The six Al-Shabaab recruits looked anything but the fighters they claimed they were. They were young, slight in build, shy with forlorn, distant looks in their eyes and seemingly unsure of themselves.
On a sunny Sunday afternoon, two weeks after the Kenyan troops had conquered Somalia’s port town of Kismayu, the militants’ last urban stronghold, the young Kenyan men told the Sunday Nation of their desire to cross the border and join the war in Somalia.
The setting was a madrassa in one of the four mosques in the larger Dandora area in Nairobi; not at all a grandiose building but which nonetheless has played a crucial role in the youths’ journey to Muslim radicalism or jihadism.
Hassan, 26, who had organised the meeting, said logistics had made it impossible for them to cross the border to fight the “invaders” as they referred to the Kenya Defence Forces and African Union troops.
The rest of them, Juma, 21, Ramadhani, 24, Ahmad, 30, Obeid, 23, and Salim, 22, nodded in agreement and then fell into a silent reflection. “But a way will be found soon, inshallah,” Juma said after a while.
Dressed casually in jeans and T-shirts, they lamented about Al-Shabab’s defeat by the KDF and reflected on what this portends for the movement in East Africa, to which they had been recruited.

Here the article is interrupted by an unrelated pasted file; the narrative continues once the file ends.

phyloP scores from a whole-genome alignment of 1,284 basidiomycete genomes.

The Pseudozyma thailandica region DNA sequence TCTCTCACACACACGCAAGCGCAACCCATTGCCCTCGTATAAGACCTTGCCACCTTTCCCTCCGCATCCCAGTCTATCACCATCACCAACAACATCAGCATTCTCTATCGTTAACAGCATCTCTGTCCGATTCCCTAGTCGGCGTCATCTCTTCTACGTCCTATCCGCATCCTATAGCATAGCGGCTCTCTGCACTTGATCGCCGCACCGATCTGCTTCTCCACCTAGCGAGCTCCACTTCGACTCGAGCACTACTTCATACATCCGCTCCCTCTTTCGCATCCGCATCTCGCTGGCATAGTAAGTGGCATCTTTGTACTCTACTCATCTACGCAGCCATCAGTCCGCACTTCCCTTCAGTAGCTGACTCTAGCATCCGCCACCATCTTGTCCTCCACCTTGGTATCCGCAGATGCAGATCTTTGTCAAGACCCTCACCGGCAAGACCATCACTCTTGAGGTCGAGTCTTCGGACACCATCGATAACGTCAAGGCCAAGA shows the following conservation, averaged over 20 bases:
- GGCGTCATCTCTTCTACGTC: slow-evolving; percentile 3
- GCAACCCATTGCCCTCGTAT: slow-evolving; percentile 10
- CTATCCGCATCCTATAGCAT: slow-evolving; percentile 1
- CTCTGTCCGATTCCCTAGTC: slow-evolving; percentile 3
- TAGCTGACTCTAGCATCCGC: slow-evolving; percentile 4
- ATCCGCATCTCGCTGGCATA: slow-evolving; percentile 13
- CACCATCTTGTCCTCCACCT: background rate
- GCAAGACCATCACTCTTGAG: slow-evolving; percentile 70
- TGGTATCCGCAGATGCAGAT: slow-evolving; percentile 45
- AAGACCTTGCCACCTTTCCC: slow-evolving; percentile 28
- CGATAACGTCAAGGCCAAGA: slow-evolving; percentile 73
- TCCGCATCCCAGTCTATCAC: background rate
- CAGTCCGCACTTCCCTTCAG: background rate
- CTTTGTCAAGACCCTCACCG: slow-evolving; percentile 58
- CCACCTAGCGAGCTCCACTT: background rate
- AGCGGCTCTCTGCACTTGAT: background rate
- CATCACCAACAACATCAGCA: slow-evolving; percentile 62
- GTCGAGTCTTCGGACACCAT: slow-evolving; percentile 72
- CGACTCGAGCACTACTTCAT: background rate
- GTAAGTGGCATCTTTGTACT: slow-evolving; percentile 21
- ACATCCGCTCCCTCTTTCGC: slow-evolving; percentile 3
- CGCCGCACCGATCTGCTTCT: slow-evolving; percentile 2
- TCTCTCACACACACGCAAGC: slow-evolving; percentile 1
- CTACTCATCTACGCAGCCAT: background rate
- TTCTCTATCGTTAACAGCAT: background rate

“The Prophet told us to prepare for such setbacks,” said Ramadhani. “But it does not matter much because ours is a cause much bigger than any one group. If Al-Shabaab dies, another will rise in its place.”
Sunday marks exactly one year since the Kenya Defence Forces rolled in to southern Somalia to battle the militants blamed by the Kenya government for a series of cross-border incursions and kidnappings in the Coast. (READ: Kenya declares war on Al Shabaab)
Even as Kenya and KDF celebrate the victory in Somalia, the six recruits are a sobering reminder that the shadow of terrorism is yet to pass. Al-Shabaab’s extremism and ideology lives on through the young recruits.
Al-Shabaab was just one dark star in the constellation of the ultra-radical groups in the Muslim world dedicated to the cause of jihad, the holy war against the so-called infidels represented by the West and their allies.
“What we fight is a righteous war without borders, race or tribe. I hear the Mujahideen have risen up in Mali and, God willing, I will join them,” said Salim, a quiet, soft-spoken fellow.
But Muslims such as Alamin Kimathi, who was held for nearly two years in Uganda in connection with the 2010 attacks in Kampala that killed more than 70 people, think that the zeal among young Muslims is largely informed by misunderstanding or misreading of the Koran.
“They have a zeal for their religion often based on little knowledge of Islam. Based on their backgrounds, they are prone to engage in anti-social behaviour and what better way to express that behaviour than in religion,” Mr Kimathi said.
In understanding how the six youths came to join the Shabaab, their histories should be a cause for worry for anti-terrorism agents in Kenya and East Africa in general.